BF: It is hard to pin us down in that way, especially since each song is a little different, and our style continues to evolve.We do all have different tastes, but there is plenty enough overlap that we can work together to create music we all enjoy. Personally, there are key elements, in music that I listen to, that I emulate in my playing. Those elements are purely qualitative and therefore transcend the genre discussion. On that basis, and without going into more detail about that, I must respectfully reject the question. Just know that we hold ourselves to an extraordinarily high standard, and I think we’re all satisfied with what we produce.
DP: I think we are multi genre because of our vast musical influences and also because when we make music we have no particular outcome or specific sound we are trying to achieve if it feels right it’s right regardless of if it is different than any of our other songs we don’t really bother too much with classifying ourselves that’s for listeners to attempt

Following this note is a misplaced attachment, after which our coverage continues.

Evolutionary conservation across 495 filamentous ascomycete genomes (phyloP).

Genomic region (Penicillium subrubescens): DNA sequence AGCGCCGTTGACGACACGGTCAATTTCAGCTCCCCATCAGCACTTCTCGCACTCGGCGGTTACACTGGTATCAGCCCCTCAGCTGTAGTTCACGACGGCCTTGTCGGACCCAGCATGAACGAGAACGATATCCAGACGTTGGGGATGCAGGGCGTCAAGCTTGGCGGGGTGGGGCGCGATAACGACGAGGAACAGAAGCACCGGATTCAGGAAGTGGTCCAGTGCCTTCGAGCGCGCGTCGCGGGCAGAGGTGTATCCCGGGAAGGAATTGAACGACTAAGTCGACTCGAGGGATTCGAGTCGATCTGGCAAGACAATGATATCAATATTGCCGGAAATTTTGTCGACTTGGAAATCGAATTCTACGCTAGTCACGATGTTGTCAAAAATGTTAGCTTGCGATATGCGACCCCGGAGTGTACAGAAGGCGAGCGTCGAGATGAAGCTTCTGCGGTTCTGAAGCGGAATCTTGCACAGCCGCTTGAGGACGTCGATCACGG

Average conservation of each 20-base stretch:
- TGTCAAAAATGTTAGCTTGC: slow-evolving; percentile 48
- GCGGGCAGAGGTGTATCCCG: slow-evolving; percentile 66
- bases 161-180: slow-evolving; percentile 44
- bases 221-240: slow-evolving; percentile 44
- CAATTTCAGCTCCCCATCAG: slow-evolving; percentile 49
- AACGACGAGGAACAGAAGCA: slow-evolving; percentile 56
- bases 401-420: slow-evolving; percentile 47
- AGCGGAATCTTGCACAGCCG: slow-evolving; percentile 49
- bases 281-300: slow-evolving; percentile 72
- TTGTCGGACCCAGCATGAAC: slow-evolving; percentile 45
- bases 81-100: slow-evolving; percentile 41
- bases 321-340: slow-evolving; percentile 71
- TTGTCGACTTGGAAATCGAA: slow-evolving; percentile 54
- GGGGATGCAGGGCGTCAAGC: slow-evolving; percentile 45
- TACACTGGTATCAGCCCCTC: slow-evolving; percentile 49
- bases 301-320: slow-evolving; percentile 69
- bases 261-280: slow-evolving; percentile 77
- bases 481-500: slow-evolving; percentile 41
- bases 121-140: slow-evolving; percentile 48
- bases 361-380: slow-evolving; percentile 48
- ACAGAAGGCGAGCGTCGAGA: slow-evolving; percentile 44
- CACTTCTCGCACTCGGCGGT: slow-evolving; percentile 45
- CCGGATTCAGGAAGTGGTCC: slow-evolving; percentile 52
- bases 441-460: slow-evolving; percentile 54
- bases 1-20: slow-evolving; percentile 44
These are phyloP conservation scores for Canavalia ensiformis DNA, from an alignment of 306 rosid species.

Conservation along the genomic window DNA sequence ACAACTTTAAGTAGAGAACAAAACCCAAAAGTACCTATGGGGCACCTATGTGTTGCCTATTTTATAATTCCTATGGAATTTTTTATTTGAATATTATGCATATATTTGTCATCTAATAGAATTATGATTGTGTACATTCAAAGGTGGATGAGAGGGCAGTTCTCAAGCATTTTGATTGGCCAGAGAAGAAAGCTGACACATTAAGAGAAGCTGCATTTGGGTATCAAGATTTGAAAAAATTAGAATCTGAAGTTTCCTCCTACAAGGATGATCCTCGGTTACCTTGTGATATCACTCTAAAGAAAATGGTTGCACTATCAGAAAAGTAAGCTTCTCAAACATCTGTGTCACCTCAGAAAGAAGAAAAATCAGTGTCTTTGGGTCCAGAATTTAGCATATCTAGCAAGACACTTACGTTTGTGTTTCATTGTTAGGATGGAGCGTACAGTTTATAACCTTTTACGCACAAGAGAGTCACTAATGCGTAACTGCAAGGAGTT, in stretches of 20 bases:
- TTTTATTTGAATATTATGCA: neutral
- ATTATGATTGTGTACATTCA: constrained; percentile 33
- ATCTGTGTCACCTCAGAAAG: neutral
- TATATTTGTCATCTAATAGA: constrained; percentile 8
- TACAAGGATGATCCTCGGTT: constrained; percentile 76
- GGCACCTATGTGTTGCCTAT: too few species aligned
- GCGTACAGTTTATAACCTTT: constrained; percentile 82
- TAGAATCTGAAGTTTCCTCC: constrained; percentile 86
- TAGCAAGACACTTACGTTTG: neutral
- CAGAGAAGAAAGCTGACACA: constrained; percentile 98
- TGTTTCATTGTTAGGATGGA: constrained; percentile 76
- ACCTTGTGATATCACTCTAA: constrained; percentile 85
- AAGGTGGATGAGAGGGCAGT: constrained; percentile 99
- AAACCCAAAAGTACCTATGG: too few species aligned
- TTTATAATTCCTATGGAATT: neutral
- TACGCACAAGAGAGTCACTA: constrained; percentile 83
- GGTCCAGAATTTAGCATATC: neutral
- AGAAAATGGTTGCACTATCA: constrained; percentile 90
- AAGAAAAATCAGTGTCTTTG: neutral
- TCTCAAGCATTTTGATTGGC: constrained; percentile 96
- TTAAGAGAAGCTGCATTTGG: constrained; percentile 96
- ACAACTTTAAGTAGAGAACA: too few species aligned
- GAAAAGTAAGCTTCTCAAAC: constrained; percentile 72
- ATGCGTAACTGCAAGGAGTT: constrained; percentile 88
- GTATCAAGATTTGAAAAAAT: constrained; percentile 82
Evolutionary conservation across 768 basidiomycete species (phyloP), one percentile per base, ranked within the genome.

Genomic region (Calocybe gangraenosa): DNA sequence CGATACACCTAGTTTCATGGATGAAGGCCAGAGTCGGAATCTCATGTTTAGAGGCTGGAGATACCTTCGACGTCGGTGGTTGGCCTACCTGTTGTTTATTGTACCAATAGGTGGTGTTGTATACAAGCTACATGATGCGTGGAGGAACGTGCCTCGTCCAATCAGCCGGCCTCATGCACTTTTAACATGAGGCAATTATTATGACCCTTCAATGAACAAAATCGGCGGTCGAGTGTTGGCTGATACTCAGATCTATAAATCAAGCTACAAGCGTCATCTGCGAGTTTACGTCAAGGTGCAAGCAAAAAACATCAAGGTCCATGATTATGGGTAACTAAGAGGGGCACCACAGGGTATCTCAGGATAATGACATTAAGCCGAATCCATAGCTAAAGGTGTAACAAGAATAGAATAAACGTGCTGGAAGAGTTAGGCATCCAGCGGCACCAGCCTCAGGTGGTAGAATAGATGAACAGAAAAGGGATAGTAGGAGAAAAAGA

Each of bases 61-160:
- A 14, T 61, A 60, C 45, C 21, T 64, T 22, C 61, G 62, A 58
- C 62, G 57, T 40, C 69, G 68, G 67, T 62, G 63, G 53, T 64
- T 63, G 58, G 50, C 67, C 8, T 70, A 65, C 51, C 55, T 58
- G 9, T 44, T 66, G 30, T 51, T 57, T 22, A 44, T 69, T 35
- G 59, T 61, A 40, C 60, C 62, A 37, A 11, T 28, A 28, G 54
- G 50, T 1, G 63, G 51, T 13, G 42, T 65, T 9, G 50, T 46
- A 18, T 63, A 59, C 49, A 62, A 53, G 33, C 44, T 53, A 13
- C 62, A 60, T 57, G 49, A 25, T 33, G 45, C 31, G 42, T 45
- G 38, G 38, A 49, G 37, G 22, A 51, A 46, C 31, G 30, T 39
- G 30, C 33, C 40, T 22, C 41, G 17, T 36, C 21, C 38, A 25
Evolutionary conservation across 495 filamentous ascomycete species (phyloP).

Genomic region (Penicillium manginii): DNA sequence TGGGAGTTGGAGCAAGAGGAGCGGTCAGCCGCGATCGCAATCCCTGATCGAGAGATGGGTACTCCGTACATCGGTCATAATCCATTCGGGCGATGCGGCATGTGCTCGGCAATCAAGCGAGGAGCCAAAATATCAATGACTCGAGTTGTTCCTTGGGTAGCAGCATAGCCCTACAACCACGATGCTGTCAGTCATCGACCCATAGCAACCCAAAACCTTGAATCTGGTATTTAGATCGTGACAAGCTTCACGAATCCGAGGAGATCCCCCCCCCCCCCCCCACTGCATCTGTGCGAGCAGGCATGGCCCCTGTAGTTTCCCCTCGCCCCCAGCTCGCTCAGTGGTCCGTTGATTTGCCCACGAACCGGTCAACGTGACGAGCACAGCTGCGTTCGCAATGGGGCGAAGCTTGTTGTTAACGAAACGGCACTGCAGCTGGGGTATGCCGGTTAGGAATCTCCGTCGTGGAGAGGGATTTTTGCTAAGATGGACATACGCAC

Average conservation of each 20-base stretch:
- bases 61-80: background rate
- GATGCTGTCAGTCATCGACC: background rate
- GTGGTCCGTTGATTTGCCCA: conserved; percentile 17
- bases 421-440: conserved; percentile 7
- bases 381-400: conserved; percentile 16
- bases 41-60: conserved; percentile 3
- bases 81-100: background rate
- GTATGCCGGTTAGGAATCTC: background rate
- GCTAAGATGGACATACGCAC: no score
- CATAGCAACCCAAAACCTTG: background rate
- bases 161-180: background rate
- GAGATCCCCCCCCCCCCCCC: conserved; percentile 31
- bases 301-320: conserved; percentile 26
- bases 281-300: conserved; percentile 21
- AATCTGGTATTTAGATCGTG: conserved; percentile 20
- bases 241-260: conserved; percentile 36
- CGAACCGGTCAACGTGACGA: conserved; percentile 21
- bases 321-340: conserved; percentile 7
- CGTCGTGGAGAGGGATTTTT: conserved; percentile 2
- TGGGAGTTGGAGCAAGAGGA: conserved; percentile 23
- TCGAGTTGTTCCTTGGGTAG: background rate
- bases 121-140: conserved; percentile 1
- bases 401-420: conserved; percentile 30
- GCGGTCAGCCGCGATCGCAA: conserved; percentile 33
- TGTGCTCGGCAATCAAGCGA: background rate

I find a lot of your songs very shoot from the hip, powerful driving tunes, which is a great thing in my book! What do you think is key to being able to create this sound?
DP:Our songs are mainly high energy because we like to have fun when we play and those are the most fun for us to play as of now we also get bored if things get repetitive so there are lots of transitions to keep us awake